We recently purchased a pair of PA-5050s, and had a VAR implement the design recommended by our Palo SE. This design has lead to many challenges and issues, and I'm now questioning wether we made the right design choice.
Prior to purchasing the Palo, we've been using a Cisco ASA, impletmented in the traditional manner, placed on the perimeter with a trusted LAN, Untrusted WAN, and DMZ. The Palo SE recommeneded that we place the Palo as the center of the network, with a Vwire between our collaped core and Nexus datacenter switches, a Vwire between the core and access layer switches, a Vwire between our MPLS CE router for remote offices and the Core, and with our wireless zone directors terminating at the Palo. With this, ALL traffic traverses the Palo, including all client/server traffic, and 6 security zones have been created, with egress rules created for each.
While I see the benifit of this design, we've experianced many issues as a result. The most recent example of this is that all traffic is now subject to the TCP timeout on the Palo, the default being 3600 seconds. This has caused problems with applications that require long running TCP sessions, such as MAPI and CIFS, prematurely terminating, requiring either implementing very long timeouts or putting TCPKeepAlives in place, that wern't required before. There have been many other issues that we've dealt with as well, including some off hours packet loss to our WAN sites that was not an issue before, and which we've yet to pinpoint and resolve.
Anyhow, being very new to Palo, I have no idea wether this design is commonplace. Can anyone share if this is most common method of deployment, and what experiances and challenges you've experienced? I'm wondering if we should just deploy the Palo on the perimeter, with a single trusted zone, and IPS only on the perimeter ingress, and a tap zone off the core for IDS, or if it would be best to stay the course. We're a relatively small environment and I'm wondering if this may have been over engineered. What are the most common designs your seeing out there? Is everyone really putting the palo between their access layer and data center?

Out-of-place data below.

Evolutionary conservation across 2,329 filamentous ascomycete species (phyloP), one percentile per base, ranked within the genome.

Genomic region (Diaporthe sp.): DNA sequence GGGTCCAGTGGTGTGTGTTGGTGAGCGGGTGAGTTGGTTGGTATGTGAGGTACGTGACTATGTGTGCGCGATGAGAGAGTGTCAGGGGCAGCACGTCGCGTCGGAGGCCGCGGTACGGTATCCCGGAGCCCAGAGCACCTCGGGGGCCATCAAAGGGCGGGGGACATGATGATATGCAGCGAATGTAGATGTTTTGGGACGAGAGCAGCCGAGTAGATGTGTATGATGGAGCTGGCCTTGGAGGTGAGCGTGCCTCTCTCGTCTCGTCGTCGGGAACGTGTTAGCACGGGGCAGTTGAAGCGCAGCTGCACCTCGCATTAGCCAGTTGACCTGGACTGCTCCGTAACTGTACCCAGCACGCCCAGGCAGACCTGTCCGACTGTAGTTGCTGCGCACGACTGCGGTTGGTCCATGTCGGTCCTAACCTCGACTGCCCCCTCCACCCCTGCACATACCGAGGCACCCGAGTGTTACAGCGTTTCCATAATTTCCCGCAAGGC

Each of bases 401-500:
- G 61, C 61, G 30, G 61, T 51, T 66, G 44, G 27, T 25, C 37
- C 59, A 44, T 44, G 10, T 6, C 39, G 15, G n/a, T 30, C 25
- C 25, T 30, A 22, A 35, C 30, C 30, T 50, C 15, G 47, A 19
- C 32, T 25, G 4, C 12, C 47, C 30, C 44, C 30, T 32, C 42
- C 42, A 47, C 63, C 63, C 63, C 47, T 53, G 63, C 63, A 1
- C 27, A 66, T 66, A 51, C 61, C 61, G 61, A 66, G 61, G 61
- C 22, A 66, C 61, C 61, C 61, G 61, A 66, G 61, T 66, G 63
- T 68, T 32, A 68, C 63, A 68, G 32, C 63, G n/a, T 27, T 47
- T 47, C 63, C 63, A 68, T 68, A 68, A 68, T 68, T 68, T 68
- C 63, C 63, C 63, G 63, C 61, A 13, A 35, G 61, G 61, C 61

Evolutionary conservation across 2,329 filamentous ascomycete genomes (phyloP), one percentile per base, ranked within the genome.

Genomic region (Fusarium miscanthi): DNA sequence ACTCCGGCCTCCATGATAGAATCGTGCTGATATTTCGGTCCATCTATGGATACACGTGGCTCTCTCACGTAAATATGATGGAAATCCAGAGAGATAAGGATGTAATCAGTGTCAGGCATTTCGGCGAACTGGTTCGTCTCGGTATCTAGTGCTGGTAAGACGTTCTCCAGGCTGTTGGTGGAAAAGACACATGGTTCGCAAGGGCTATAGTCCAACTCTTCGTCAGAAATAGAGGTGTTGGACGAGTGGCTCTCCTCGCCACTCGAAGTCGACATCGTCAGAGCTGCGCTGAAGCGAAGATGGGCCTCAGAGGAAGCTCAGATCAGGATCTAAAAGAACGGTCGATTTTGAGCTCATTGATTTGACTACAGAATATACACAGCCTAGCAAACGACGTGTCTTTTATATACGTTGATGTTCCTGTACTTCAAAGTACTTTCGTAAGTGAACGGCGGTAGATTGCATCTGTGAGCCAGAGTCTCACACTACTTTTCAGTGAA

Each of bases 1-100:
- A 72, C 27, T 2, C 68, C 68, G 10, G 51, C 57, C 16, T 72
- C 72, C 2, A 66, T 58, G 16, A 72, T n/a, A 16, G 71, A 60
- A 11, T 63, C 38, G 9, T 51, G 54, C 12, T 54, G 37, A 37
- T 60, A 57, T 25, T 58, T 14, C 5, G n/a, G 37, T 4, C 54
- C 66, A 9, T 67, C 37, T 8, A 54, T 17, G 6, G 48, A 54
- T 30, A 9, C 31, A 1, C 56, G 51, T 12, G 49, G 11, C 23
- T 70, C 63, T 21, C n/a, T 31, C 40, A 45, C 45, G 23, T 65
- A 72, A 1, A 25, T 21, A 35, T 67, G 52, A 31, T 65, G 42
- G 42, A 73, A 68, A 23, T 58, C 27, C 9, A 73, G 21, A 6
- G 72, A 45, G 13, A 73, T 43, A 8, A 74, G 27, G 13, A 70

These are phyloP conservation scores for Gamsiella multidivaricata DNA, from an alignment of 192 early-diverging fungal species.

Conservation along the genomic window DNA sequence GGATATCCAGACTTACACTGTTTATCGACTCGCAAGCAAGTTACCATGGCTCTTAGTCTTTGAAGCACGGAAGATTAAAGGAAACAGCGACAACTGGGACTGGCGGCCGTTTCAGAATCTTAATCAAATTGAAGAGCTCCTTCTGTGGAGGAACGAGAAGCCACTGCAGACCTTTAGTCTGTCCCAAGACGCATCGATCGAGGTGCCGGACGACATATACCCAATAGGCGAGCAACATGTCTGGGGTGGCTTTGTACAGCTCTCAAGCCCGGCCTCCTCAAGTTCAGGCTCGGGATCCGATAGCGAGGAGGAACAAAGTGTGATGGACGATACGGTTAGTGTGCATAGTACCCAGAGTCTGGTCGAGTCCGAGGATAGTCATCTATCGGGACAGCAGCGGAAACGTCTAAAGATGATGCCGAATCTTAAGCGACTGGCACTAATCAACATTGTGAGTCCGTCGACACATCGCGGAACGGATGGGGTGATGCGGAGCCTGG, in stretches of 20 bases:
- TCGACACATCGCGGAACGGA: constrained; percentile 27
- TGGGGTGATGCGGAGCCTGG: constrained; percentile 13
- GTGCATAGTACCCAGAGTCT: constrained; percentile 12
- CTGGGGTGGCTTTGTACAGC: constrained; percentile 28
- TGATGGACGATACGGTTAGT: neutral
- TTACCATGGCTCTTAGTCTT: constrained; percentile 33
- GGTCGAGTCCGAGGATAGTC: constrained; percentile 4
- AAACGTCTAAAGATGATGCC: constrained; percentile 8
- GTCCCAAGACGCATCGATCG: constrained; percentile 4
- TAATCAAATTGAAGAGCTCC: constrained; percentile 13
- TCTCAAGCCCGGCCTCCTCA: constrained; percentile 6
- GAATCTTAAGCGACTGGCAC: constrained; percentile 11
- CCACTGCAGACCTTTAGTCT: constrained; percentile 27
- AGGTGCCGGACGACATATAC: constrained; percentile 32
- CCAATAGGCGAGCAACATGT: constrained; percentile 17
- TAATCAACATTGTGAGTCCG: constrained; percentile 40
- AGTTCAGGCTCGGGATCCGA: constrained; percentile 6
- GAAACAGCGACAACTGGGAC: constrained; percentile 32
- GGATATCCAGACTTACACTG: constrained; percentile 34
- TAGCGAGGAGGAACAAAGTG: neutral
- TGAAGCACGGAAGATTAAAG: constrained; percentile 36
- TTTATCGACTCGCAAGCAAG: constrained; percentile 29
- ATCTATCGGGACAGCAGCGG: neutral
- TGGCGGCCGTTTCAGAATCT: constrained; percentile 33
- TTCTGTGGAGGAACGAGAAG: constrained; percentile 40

Thanks in advanced for taking the time to read this and for any guidance!
I udnerstand the frustration from going from a ASA to a PAN, however I will do it any day of the week. I think the reason your SE recommended that setup is because it would require a lot less netowrking/vlan changes to drop it in. If you are having specific issues, like you mentioned, I would reach out to the SE for assistance and/or guidance, tech support is also a good option.
As for changing the setup, I personally would leave it the way it is since it is secure and segmentated into different zones. The protection you gain is very high compared to what you had before. Stay the course, it is much better and more secure in the long run.
Hope this helps.
While I dont think your setup is atypical I would also not be the best person to say it is the most common approach. Like stated before I think it was the easiest/quickest deployment (with the limited info we have) for your environment. Another way would have been to create new vlans and zones and segregate the servers that way. This however creates a lot more work to move stuff around. I prefer (not saying its the best approach) to use the multi vlan approach since it can reduce the number of physical interfaces used (based on segregation, i.e. each vlan on its own interface or some interfaces with multiple sub interfaces, however this is just my opinion, I hope others can chime in and provide theirs.
V-wires are really cool (in my opinion) as they allow you to protect a device/sever without a lot of networking/topology changes. https://www.paloaltonetworks.com/documentation/71/pan-os/pan-os/networking/virtual-wire-deployments#...
I do have some in my enviroment along with the multi/vlan approach. I guess it just all depends on your environment and what makes the most sense.
Hope this helps.
I would add that the tcp timeout settings are NOT related to you using v-wire mode but the result of the migration from the ASA to a more modern firewall with RFC standard timouts enforced for the session tables. This issue will occur with pretty much any move off of older firewall firmware styles to any newer model for pretty much any manufacturer.
Part of the application on-boarding process has to be to discover the actual behavior expected from the transiting applications. Ideally the app provider will be adjusting their settings and programs to operate within RFC timeout specifications. But this if frequently not the case so custom timeouts will need to be made for specific applications when required.
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